Define a starting point for website conversion goals against which you can assess progress and outcomes of future A/B testing efforts.
List your business objectives in the first column of a spreadsheet to ensure they form the basis of your A/B testing goals.
For example, this could be an increase in sales for an ecommerce store or an increase in content consumption and social sharing for a publishing website.
Deduce key website goals for each stage of your conversion funnel from your business objectives and add them to the second column of the spreadsheet.
For example, for an eCommerce business, the funnel stages could be awareness, consideration, preference, intent, and purchase.
The corresponding goals that you might aim to improve through A/B testing could be store traffic, product page views, add to cart rate, checkout rate, and purchase, respectively.
Define specific KPIs by identifying what you want to measure for each website goal and add these to the third column.
These will guide your A/B testing goals.
For example, the KPIs for checkout rate would include bounce rate of the cart page, time spent on the cart page, and click-through rate of the Add to Cart button for an ecommerce store.
Choose a historical date range for baselining conversion goals and KPIs based on your average sales cycle and accounting for unprecedented and seasonal influences.
For example, if you own a SaaS business that has an average sales cycle of 3 months, to set a realistic baseline you would want to consider data for at least the past 3 months.
Ensure the same date range is available across all the platforms and tools which capture your key business goals, conversion goals, and KPIs.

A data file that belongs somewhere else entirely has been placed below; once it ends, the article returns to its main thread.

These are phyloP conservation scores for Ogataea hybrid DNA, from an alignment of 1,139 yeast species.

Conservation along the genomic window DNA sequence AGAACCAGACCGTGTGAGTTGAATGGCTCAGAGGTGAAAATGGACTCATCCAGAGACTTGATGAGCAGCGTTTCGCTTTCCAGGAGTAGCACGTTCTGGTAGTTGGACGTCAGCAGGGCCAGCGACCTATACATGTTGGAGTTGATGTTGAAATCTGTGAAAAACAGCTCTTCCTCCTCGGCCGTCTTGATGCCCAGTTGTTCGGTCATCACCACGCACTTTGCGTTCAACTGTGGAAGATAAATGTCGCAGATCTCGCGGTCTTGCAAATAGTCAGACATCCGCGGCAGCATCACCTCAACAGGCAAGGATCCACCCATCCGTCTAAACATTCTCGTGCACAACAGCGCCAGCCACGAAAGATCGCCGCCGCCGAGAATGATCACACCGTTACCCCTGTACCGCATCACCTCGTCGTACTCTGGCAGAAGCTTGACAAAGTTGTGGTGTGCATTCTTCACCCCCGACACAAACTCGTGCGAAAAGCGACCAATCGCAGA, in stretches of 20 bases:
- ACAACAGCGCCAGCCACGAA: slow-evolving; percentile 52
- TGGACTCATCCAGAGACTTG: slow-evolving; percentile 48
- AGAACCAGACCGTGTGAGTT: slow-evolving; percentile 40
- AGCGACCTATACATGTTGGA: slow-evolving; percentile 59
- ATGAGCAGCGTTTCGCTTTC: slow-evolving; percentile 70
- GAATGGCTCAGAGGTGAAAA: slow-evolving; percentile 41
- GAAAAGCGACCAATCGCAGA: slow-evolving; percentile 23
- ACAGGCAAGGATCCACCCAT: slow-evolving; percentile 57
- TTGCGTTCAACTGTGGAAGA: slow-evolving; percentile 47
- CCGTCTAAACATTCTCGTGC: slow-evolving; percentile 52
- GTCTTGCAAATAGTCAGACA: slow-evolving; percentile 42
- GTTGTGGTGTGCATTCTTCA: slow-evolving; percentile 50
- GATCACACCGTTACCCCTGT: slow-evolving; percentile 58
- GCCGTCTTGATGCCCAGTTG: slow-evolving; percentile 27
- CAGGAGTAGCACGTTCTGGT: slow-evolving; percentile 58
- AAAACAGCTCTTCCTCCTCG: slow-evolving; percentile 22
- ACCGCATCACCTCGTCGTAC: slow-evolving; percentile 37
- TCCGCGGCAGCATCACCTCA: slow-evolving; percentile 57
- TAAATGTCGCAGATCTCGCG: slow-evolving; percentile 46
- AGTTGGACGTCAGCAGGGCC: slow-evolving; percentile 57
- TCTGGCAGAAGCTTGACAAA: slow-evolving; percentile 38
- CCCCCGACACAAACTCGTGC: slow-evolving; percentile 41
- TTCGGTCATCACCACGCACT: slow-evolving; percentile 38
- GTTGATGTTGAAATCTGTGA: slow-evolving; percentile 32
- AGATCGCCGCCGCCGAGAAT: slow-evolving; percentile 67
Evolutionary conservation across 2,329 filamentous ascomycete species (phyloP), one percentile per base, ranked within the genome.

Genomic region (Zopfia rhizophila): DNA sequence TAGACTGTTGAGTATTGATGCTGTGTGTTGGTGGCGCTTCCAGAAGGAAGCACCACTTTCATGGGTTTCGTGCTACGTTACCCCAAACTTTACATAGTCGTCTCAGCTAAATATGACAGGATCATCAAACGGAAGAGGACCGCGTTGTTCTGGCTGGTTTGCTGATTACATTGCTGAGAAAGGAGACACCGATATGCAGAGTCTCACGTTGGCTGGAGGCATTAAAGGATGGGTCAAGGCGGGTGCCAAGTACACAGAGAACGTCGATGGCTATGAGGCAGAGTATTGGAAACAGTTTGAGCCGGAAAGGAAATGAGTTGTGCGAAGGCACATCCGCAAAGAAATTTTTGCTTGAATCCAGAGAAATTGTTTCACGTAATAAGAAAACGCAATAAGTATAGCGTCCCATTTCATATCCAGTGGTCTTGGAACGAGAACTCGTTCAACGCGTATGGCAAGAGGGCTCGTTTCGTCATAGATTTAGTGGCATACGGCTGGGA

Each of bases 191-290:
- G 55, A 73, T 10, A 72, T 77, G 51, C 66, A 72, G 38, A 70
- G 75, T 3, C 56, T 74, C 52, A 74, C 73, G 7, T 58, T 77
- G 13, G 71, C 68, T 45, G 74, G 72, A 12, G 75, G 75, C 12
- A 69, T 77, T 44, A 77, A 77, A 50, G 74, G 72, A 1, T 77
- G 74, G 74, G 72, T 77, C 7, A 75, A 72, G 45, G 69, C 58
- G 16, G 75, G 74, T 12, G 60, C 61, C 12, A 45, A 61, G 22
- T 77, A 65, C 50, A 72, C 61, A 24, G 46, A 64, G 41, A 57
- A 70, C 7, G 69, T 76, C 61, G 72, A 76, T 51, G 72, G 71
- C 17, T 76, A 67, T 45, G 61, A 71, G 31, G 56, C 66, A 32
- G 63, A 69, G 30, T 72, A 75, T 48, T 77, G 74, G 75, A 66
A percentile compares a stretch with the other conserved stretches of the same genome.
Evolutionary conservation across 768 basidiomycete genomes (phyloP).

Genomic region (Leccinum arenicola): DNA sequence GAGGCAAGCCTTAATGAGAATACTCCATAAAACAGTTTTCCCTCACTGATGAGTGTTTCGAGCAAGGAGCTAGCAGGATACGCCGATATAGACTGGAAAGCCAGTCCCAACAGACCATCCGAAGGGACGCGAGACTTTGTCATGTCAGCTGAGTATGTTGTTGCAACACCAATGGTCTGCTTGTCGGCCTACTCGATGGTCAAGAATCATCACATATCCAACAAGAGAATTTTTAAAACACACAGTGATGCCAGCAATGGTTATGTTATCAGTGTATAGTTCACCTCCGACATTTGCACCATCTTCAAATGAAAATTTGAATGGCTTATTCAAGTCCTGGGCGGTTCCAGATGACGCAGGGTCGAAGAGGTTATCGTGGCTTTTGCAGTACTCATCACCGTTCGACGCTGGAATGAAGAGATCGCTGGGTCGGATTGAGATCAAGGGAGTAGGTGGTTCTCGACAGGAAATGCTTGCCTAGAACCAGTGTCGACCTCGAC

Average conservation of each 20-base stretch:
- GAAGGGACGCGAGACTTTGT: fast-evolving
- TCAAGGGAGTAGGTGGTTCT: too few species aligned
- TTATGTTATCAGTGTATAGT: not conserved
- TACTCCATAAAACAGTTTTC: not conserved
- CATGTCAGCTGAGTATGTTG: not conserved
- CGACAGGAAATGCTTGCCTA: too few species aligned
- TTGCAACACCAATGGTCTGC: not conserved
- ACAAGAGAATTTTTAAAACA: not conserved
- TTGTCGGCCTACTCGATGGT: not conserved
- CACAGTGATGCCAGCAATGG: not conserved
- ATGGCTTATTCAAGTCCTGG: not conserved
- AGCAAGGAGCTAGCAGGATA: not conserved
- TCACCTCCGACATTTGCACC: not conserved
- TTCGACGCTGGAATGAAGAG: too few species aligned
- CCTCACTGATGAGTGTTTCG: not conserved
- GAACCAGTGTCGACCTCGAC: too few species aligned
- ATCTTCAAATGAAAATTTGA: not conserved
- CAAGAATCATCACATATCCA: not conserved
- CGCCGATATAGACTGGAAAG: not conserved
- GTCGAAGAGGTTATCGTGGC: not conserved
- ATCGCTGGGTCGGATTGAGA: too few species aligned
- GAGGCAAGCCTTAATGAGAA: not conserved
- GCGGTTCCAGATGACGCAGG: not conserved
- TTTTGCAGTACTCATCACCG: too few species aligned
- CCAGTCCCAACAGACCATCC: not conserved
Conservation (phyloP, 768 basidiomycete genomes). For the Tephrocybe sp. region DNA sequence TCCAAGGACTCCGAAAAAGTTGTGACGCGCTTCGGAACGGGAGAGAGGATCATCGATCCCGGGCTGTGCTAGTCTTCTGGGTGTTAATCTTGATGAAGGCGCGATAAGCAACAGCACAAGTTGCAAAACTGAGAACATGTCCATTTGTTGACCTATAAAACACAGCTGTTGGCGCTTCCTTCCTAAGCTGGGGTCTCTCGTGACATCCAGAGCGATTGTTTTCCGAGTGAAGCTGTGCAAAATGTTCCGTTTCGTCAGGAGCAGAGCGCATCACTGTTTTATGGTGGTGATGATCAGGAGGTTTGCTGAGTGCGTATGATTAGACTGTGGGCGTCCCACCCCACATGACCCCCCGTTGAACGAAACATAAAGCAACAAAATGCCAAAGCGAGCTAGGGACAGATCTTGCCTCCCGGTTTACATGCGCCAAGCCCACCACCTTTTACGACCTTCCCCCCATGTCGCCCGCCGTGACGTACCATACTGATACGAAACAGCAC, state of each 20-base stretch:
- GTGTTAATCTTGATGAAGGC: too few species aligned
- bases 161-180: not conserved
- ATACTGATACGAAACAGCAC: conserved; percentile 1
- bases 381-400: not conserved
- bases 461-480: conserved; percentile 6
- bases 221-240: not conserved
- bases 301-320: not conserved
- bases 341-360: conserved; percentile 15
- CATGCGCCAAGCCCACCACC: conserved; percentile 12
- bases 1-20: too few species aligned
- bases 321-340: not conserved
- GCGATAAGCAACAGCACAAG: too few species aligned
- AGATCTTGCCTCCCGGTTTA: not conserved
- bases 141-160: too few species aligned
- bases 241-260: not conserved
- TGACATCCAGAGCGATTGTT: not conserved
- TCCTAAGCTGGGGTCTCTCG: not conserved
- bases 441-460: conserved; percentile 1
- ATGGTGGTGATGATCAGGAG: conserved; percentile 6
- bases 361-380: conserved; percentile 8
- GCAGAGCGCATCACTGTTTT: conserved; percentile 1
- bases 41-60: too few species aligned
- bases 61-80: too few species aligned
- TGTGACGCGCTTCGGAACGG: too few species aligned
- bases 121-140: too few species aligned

Use a date range of more than 30 days, as it would give you a clearer picture of your baseline metrics.
Make sure the data you use is not corrupted because of any past tests.
Export the data required for the finalized KPIs over the decided date range and add it to the fourth column.
Use analytics, marketing automation, CRM, or tools like VWO to track your key metrics.
Ensure data sanity by removing outliers and accounting for randomness.
Use a tool like VWO to repeat the above steps for key segments based on customer parameters important to your business, like demographics or psychographics.
Tools like VWO help you to establish the baseline for your A/B testing goals while running the test, and compare it with the performance of the variation in real-time.
Calculating the baseline beforehand isn’t necessary, but is great to have so that you can prioritize tests.
Use a data visualization software such as Tableau to analyze historical trends in your data for each of your key segments.
Add the data to the fifth column of your spreadsheet.
Conduct secondary research from market research reports or work closely with a consultant who can help you collect and analyze data from thousands of industry leaders for the metrics you’re tracking.
Based on the historical trends for each of your segments, define the baseline figures for your goals and KPIs in the last column and compare them to the industry benchmarks so you can decide on targets for your A/B tests.